Benign Prostatic Hyperplasia Diagnosis
The International Prostate Symptom Score questionnaire, also called the American Urological Association Symptom Index, is used to assess the severity of lower urinary tract symptoms. It can also help with treatment decisions.
But the questionnaire alone cannot be used for diagnosis for two main reasons. First, other diseases can cause lower urinary tract symptoms similar to those of BPH. Second, as men (and women) age, the bladder naturally becomes less efficient at storing urine, and symptoms of urinary frequency and urgency become more common.
In fact, the prevalence of lower urinary tract symptoms is similar in males and females. Therefore, a careful medical history, physical examination, and laboratory tests are required to exclude conditions such as narrowing of the urethra (urethral stricture) and bladder disease.
Some reports indicate that as many as 30 percent of men who undergo surgery for BPH are found not to have urethral obstruction (meaning their symptoms were caused by something other than BPH).
Medical History and BPH Diagnosis
A medical history helps doctors identify conditions that can mimic BPH, such as
- urethral stricture
- bladder cancer
- bladder stones
- bladder infection
- problems with holding or emptying urine due to a neurological disorder (neurogenic bladder)
Another condition that can be confused with BPH is overactive bladder.
Strictures can result from urethral damage caused by trauma, catheter insertion, or an infection such as gonorrhea. A history of blood in the urine suggests bladder cancer, whereas pain in the penis or bladder area may indicate bladder stones or infection.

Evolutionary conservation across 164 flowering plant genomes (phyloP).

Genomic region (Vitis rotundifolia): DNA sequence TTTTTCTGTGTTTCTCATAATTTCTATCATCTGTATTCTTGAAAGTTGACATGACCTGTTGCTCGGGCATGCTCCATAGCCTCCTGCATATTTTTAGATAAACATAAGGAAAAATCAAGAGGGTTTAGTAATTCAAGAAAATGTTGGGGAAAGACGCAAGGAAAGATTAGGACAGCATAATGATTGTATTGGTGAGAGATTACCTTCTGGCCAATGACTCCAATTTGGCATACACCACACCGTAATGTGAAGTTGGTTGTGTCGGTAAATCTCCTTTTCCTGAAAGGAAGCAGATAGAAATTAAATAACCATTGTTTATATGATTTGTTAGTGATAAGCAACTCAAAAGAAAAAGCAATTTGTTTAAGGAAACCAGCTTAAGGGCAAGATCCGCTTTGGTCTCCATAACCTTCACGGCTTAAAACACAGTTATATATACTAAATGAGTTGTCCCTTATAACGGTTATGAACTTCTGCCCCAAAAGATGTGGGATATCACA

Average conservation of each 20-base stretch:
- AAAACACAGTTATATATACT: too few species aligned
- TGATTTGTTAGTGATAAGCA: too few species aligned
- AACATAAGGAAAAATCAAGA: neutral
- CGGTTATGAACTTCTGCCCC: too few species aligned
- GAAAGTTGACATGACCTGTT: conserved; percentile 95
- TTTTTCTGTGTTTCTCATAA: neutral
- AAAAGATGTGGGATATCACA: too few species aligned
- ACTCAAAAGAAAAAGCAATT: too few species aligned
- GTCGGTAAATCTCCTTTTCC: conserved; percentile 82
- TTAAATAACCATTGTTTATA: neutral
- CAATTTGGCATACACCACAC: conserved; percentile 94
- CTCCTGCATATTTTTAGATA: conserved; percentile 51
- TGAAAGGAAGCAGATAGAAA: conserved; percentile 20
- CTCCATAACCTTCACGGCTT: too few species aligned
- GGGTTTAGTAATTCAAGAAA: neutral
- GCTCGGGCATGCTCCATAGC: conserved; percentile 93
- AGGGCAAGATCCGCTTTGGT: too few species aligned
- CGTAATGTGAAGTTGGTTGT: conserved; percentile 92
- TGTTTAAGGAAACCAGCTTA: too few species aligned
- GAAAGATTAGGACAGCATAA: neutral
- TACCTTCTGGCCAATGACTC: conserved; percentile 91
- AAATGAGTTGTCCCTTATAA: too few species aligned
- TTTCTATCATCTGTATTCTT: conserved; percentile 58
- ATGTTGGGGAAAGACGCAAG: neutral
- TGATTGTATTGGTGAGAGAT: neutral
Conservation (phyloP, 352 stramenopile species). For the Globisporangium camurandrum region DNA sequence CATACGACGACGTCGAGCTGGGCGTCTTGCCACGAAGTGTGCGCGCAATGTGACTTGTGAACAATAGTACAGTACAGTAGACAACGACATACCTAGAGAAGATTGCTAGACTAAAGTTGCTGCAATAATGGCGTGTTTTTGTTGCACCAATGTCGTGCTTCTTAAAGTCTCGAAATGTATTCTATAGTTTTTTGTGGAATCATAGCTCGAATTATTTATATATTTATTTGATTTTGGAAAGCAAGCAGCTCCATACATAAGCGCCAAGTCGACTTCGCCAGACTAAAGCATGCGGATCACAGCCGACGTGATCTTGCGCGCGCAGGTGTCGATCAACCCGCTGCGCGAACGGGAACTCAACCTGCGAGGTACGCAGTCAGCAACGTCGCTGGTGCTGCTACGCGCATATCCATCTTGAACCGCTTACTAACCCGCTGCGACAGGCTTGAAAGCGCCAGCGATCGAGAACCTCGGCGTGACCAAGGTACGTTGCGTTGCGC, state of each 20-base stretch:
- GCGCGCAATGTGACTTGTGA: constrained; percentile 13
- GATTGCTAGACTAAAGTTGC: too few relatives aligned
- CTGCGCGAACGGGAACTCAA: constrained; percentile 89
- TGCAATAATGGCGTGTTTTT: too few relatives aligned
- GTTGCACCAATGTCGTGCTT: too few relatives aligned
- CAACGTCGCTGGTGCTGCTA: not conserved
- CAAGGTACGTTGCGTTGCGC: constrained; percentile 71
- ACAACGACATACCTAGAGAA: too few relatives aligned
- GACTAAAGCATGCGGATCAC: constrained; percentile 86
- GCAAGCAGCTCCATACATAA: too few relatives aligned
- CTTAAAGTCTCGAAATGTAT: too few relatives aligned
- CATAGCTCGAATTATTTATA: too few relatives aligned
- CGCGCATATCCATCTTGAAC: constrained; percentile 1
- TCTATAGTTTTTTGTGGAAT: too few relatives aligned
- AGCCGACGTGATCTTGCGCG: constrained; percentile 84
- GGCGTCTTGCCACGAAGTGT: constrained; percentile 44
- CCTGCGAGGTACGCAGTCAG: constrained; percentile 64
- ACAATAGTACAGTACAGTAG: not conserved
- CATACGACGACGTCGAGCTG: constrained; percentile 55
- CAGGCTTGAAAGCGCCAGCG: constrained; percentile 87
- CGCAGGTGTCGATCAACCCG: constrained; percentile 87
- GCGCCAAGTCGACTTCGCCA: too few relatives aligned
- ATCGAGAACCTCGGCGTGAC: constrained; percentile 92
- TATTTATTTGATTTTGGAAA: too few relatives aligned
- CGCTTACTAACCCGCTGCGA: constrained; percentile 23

Neurogenic bladder is a possible diagnosis if a man has diabetes or a neurological disease, such as multiple sclerosis or Parkinson's disease, or if he has experienced a recent deterioration in sexual function.
A thorough medical history includes questions about previous urinary tract infections and prostatitis. The doctor will also ask about the use of over-the-counter and prescription medications (particularly cold or sinus medications), nutritional supplements, and herbal remedies, some of which can either worsen or improve symptoms of BPH.
Physical Examination and BPH Diagnosis
To detect any urinary irregularities, the physical examination may begin with the doctor observing the patient urinating. The lower abdomen is checked for the presence of a mass, which could indicate an enlarged bladder due to retained urine.
A digital rectal exam (DRE) is performed to assess the size, shape, and consistency of the prostate. This examination, which involves the insertion of a gloved, lubricated finger into the rectum, is mildly uncomfortable but extremely important. Detection of hard or firm areas in the prostate raises the suspicion of prostate cancer.
If an individual's medical history suggests neurological disease, the physician may look for abnormalities such as a loss of sensation or weakness in the lower body, which may indicate that the urinary symptoms are due to a neurogenic bladder.